So, even though Prince Albert II is relatively new to the Kentucky Derby venture and Mike Wittstock was brand spanking new last year, both late comers to the annual trek share much in common with the Olympic/racing traditions of the group dating back to the founder Jack Kelly.
Prince Albert, Mike Wittstock and Chris Le Vine all have been drawn to Churchill Downs because of the grand day itself and their family’s connection to it.
The driver is ‘part of the family’
Le Vine said: “One of the traditions that my grandfather started was taking a bus to and from the track. We have employed the same bus driver, a fellow named Beany, for more than 25 years. He has become part of the family. We’ve also maintained the tradition of singing on the ride. We still sing some of the songs my grandfather would sing.
“Back then, when they were still taking the train instead of flying as we do today, the ride back from Churchill Downs was memorable. My grandfather would hold a tribunal, set up a faux courtroom. I would hand a summons out to certain individuals and ask their weekend behavior to be accounted for. It was an absolute hoot.
“This is the type of humor I am talking about. For instance, one older, distinguished gentleman had been seen with a waitress on his lap at the track. So we called him up on charges. Hysterically, he was acquitted for a ‘lap of evidence’. It was all great fun.”
That prep-school humor would be involved is understandable given the great cast of characters, and the tradition continues to this day, as a large part of the contingent brought aboard by Chris is comprised of classmates from his high school, the Episcopal Academy.
“Brian Tierney and I are among half a dozen fellows that all went to the same school and have been coming on the Derby trip for more than 20 years,” said Chris.
In an online story a decade ago, the ex-publisher of the Inquirer in Philadelphia said: “Guys are wearing ties. Women are wearing hats. It’s like a different era.” Tierney found it a great place to socialize. When he was seeking investment capital for his acquisition of the newspaper, he was able to receive support from a couple of fellows on the junket.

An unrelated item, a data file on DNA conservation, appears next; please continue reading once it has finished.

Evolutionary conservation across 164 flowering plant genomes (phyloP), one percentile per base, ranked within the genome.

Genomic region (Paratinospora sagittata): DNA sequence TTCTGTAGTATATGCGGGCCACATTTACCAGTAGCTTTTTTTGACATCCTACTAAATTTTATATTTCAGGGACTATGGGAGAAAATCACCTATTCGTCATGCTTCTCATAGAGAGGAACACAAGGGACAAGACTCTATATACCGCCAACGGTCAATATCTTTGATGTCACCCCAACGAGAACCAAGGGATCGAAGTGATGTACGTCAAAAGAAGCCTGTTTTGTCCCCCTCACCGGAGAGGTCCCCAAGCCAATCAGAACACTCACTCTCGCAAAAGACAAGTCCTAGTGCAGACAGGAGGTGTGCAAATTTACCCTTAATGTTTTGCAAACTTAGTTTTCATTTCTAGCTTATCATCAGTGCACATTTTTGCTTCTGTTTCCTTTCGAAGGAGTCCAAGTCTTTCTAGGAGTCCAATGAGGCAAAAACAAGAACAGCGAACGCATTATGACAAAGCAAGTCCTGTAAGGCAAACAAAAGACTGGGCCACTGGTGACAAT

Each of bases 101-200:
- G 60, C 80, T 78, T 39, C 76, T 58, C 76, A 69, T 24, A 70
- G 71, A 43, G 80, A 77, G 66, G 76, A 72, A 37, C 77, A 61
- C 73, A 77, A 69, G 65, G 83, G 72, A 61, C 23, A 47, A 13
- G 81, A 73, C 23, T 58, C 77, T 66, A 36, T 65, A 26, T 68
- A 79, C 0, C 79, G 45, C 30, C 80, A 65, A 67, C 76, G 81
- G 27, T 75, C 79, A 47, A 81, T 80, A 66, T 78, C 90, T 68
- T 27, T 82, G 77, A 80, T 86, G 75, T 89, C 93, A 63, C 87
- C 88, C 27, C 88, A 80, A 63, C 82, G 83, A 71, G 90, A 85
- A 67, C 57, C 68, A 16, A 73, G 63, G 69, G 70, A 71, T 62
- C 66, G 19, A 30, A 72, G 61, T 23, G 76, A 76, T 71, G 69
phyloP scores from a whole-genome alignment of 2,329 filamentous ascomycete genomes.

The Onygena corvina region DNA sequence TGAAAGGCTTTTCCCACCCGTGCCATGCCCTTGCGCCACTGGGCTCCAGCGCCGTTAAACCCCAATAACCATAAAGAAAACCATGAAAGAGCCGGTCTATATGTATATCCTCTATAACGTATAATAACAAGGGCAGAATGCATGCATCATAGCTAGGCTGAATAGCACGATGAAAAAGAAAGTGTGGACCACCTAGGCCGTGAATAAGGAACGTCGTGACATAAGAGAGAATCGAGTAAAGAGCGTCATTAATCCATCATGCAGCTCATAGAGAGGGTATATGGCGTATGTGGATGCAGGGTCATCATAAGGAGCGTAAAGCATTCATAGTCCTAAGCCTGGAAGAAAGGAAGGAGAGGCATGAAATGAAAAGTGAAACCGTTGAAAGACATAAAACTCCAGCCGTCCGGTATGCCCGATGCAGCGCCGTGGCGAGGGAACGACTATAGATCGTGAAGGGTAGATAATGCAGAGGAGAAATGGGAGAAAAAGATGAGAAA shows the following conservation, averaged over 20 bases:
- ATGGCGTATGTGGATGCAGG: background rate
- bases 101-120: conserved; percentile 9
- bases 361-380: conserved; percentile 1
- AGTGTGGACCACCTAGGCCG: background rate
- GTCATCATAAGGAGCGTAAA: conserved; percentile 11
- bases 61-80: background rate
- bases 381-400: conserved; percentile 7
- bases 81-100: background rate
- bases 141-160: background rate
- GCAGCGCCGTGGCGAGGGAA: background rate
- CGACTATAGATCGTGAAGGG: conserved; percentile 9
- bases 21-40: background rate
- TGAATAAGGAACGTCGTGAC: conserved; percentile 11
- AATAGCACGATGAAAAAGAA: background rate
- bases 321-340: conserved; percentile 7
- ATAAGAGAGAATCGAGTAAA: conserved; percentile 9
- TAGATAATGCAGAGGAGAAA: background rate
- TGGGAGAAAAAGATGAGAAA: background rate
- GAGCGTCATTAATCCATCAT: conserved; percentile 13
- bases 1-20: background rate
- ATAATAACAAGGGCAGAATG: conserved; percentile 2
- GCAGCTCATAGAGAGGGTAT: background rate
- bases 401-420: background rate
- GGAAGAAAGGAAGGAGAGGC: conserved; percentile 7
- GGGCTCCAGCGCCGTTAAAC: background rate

Chris said: “Of course there is a lot of camaraderie, and that is what makes the entire venture so special. But I must say that the great races I saw are some of my best memories. Winning Colors … (Spectacular) Bid … the Affirmed versus Alydar competition stick out in my mind. Churchill Downs before it was redone. Going down to that old oak bar. I recall seeing the Heisman Trophy winner Paul Hornung there once.”
The traditional pilgrimage to horseracing’s mecca does not appear to be in jeopardy of coming to a screeching halt any time soon.
“I was able to cajole J. B. Kelly III to attend last year,” Chris said. “Uncle Jack’s son doesn’t come often, but he made it for the 70th anniversary. And now my 27-year-old son, Chris Le Vine Jr., who works at the University of Pennsylvania’s global concierge program, has become a Kentucky Derby regular.
“It’s been a marvelous tradition that I just treasure … the camaraderie and the bourbon and betting on horses. Once again, there will be 16 of us at Derby 142. I have no trouble filling my guest list.”